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Want to change your life? Keep a GRATITUDE JOURNAL

I mentioned the other day that gratitude will open up the world to you. In my humble opinion, gratitude is the most Hawkins heirarchy of emotionspowerful of all the emotions – even greater than love. Gratitude is so immensely powerful because it has the ability to change our state, pulling us out of darkness, grouchiness, lack, illness, self-doubt, and all the other lower emotions that David R. Hawkins describes in his compelling book, Power vs. Force. It can be challenging to find love when you’re in those places, but it’s almost impossible to look around the world and not find something for which to be grateful.

Of course, I remember a time I tried to encourage a coworker who was in a funk. This was a very pretty girl who was in a relationship with a wealthy man who catered to her every need. She only worked to have something to fill her days; it was not a necessity in the least, as it was for most of the rest of us. This is not to say that well-off people don’t get down, but this case seemed extreme to me. I don’t recall what specifically was wrong, just that she was “depressed.” I suggested that she list just FIVE things for which she was grateful, and she told me, after a halfhearted attempt, “I can’t think of anything.”

The fact that we live in the United States? Beautiful weather? Good friends? Your storage unit filled floor to ceiling with shoes you never wear? “Oh, yeah, I guess I do have a few things to be grateful for.” It seemed a challenging and painful exercise for her, but eventually she was able to write down seven or eight things and ultimately pulled out of her down mood.

The thing that truly empowers gratitude is the emotion behind it. Don’t slump over and whisper, “I’m so grateful.” Stand up and shout it from the highest rooftop. And if you’re not grateful yet, act as if you are.

In offering gratitude for what you already have, you open the door for so much more to come in. And as my coach has reminded me often lately, give thanks for the things that you are still working on manifesting as if they already exist. I find this particularly helpful when my gremlin is grumbling … about long lines at the supermarket, worry about when my husband will go back to work, or the human fear that strikes when I find I’m not the only editor at a networking event. Instead of giving in to the frustration or fear, I look for the thing to be grateful for. Thank you that I have money to buy nutritious food to nourish my body. Thank you for John’s completing his apprenticeship, so that when he goes back to work, it will be at the higher journeyman rate. Thank you that there are enough writers in the world to keep all of us editors very busy.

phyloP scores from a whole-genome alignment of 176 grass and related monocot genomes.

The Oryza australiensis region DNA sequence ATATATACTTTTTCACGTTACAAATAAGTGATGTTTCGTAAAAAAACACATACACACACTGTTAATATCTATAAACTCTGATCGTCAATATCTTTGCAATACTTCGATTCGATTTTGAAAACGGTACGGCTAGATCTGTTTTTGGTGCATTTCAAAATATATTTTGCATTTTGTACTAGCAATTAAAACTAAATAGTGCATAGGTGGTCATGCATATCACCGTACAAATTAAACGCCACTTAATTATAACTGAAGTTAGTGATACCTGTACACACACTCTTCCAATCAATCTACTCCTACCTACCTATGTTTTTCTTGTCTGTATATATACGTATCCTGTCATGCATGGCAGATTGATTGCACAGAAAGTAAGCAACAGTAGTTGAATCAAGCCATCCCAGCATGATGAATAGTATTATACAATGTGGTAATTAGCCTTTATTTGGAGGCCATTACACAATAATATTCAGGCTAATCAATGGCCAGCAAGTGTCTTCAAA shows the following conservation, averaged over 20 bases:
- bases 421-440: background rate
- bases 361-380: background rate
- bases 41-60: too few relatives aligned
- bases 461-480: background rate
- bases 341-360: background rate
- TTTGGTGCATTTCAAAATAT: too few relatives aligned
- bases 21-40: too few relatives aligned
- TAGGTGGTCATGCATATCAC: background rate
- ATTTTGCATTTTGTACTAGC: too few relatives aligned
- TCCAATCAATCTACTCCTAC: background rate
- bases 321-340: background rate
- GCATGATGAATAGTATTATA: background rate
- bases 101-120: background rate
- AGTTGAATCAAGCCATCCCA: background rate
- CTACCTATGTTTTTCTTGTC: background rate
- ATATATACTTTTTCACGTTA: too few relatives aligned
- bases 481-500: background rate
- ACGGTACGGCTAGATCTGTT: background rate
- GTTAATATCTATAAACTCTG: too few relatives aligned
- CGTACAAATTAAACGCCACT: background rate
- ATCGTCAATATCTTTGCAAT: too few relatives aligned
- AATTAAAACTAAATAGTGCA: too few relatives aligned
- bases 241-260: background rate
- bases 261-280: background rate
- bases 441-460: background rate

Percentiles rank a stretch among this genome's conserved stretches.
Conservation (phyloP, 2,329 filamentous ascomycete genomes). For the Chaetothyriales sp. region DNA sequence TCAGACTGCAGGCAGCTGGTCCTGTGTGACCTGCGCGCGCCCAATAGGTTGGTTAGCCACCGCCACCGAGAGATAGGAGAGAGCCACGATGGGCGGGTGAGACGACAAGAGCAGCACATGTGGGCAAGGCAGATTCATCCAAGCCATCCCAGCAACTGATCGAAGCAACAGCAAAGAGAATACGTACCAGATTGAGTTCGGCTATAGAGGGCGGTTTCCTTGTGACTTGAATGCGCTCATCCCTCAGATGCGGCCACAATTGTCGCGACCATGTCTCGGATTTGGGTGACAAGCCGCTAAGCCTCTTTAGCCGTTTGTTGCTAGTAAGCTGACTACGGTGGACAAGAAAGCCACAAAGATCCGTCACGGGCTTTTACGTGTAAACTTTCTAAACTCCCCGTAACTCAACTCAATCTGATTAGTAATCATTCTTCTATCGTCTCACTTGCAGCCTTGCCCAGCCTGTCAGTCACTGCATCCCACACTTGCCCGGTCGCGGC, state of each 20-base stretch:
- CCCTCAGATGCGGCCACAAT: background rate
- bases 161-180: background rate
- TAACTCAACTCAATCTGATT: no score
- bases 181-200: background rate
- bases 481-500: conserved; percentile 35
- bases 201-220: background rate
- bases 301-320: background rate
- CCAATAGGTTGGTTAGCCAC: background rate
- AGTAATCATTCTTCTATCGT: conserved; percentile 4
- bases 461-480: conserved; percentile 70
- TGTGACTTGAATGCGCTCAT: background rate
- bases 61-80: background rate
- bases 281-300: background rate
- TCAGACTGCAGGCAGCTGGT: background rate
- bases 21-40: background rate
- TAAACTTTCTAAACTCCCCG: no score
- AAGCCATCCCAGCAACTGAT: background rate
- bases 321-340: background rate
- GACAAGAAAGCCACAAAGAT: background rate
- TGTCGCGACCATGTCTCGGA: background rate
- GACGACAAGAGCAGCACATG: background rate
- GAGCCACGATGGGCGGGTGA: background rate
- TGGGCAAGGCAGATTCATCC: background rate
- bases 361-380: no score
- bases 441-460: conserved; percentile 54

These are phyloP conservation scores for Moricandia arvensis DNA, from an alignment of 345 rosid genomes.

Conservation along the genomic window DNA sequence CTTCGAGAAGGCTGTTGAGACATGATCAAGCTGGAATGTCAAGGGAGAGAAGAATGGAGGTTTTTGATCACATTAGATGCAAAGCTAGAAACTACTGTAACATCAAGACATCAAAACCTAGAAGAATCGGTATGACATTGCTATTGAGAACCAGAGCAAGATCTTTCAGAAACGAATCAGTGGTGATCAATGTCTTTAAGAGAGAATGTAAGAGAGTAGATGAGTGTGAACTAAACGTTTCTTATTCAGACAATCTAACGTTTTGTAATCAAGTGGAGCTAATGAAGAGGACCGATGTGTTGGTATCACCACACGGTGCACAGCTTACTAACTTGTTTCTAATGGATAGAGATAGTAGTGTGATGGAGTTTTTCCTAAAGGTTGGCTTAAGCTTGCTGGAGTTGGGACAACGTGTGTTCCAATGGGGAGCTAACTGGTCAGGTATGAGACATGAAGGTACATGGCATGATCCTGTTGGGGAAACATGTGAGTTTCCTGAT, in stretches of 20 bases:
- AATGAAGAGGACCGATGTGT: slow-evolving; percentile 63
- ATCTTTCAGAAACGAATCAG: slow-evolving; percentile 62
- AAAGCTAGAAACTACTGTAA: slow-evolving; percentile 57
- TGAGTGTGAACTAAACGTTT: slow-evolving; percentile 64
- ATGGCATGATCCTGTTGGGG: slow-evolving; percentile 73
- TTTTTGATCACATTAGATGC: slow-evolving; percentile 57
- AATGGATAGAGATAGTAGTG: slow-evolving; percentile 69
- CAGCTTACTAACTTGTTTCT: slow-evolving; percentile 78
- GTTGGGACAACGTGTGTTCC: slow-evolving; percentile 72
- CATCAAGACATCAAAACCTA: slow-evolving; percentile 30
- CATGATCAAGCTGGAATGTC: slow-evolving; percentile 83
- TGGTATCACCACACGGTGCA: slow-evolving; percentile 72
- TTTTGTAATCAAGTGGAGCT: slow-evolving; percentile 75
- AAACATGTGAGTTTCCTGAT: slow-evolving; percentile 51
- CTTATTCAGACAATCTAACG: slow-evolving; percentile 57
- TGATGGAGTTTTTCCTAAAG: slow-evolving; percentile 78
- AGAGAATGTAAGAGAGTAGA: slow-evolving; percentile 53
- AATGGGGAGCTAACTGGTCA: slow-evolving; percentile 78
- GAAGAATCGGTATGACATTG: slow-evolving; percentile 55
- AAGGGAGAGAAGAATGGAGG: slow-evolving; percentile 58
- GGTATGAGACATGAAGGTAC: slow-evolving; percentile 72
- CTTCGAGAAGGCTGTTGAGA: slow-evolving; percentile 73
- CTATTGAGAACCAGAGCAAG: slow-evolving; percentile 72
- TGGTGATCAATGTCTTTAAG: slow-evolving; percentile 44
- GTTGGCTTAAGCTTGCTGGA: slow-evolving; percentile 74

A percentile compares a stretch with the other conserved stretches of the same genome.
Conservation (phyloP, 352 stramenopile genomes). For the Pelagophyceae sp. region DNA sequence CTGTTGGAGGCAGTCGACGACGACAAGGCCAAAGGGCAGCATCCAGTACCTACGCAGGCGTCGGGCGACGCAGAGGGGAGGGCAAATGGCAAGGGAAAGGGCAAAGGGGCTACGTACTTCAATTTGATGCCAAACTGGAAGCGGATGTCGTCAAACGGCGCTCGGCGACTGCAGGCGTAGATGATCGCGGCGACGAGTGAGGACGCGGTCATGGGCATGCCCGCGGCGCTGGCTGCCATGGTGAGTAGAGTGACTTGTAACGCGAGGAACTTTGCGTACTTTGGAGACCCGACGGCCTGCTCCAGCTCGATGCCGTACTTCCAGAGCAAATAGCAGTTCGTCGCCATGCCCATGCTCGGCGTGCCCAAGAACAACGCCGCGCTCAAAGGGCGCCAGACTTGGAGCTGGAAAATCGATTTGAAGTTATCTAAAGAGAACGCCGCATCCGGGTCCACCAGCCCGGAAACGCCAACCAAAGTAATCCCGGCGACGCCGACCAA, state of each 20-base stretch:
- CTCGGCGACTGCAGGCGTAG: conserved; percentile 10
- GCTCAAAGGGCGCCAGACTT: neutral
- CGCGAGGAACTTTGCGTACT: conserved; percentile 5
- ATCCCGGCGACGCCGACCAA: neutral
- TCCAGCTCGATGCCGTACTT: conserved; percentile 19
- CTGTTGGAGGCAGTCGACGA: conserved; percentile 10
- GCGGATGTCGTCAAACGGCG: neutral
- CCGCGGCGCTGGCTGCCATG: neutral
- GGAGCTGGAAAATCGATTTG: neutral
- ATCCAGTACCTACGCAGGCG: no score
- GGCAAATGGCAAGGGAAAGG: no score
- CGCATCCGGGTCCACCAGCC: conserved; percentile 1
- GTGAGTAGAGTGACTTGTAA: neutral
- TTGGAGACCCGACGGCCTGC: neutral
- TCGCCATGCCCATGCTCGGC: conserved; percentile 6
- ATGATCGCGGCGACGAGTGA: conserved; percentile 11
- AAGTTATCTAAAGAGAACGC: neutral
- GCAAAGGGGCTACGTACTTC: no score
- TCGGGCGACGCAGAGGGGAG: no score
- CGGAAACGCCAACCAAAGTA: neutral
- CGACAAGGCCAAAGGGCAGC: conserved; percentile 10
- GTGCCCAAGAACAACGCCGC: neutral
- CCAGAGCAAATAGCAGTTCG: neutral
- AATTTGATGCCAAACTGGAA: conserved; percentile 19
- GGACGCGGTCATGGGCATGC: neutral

A gratitude journal is a fantastic way to stay connected to gratitude on a daily basis. You can purchase something like Elizabeth Hartigan’s What Are You Grateful for Today? workbook or you can just use a leftover spiral notebook from one of your kids. I will say, however, that writing in a book you love can certainly add to the joy and emotion that power the practice of gratitude journaling. My personal habit is to write every (or almost every) night just before bed. I date and number my entries, and I go till I can’t think of the next one. My longest list is about 40 items; the shortest ran to just a dozen.

There’s no right or wrong way to express or journal your gratitude — the most important thing is simply that you do it.

If you want to learn more about the powerful role gratitude plays in manifesting the outcomes you seek, watch this short video and read almost anything John Dimartini has written on the subject of gratitude. Whether it’s completing your book, more sales, speaking opportunities, or any other success, giving gratitude for what you already have and for positive outcomes as yet unrealized is almost guaranteed to get you there faster.

Wishing you a blessed, bountiful harvest fest!

Laura

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We welcome and encourage your thoughtful, courteous comments below.